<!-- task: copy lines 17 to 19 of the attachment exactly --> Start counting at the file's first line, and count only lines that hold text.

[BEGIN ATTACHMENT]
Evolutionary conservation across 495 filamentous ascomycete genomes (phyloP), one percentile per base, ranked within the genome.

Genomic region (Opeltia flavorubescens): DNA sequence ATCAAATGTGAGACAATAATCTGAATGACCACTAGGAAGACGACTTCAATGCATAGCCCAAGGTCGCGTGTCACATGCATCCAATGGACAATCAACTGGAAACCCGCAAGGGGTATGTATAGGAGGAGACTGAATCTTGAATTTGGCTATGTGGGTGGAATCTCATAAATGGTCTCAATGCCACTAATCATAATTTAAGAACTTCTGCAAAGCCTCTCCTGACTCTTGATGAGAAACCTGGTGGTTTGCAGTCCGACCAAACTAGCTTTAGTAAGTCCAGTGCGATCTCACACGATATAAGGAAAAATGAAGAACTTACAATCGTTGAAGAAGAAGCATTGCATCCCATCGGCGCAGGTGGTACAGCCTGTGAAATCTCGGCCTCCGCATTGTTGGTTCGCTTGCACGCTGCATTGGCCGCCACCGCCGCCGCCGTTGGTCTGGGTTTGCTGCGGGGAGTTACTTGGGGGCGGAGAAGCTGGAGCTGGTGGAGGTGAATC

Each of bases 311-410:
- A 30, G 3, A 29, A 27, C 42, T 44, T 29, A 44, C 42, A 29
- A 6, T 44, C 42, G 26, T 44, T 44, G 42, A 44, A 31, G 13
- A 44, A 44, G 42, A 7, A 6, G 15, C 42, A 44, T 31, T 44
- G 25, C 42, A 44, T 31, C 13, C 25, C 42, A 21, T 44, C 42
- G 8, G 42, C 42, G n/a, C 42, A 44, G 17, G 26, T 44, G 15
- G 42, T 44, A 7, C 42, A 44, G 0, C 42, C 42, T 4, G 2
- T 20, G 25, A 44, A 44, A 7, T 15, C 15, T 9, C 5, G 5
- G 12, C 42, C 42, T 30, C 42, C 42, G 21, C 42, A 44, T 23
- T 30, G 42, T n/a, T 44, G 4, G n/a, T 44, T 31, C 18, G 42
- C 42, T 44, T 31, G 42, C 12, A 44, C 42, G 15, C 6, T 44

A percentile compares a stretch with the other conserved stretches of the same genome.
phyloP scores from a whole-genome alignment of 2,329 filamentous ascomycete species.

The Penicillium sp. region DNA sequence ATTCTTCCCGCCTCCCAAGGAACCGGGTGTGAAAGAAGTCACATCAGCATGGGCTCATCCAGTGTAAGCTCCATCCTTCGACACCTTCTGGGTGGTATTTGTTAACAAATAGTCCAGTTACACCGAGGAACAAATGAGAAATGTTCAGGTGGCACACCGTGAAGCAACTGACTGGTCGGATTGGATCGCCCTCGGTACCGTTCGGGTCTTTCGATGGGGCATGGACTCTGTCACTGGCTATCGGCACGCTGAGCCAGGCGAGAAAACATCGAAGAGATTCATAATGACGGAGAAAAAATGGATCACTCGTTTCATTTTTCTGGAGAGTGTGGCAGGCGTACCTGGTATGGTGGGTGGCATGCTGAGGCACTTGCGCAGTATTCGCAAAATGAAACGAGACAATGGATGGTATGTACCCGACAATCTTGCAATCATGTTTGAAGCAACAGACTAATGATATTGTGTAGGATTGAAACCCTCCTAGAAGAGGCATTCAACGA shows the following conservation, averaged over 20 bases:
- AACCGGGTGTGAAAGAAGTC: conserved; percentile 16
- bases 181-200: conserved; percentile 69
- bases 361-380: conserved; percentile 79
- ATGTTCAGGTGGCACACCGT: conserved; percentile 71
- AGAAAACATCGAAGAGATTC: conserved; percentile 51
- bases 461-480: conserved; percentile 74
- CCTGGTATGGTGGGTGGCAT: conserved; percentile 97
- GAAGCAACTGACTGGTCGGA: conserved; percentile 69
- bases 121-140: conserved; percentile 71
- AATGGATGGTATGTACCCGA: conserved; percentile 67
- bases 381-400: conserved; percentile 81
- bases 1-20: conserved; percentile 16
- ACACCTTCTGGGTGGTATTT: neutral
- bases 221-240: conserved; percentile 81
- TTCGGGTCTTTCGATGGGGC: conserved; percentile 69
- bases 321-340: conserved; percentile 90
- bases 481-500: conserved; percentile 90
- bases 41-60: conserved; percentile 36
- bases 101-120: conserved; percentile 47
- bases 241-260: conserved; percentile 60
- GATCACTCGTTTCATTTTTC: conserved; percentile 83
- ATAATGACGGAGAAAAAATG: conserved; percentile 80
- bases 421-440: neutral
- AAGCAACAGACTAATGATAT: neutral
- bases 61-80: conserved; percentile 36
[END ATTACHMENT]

- AACCGGGTGTGAAAGAAGTC: conserved; percentile 16
- bases 181-200: conserved; percentile 69
- bases 361-380: conserved; percentile 79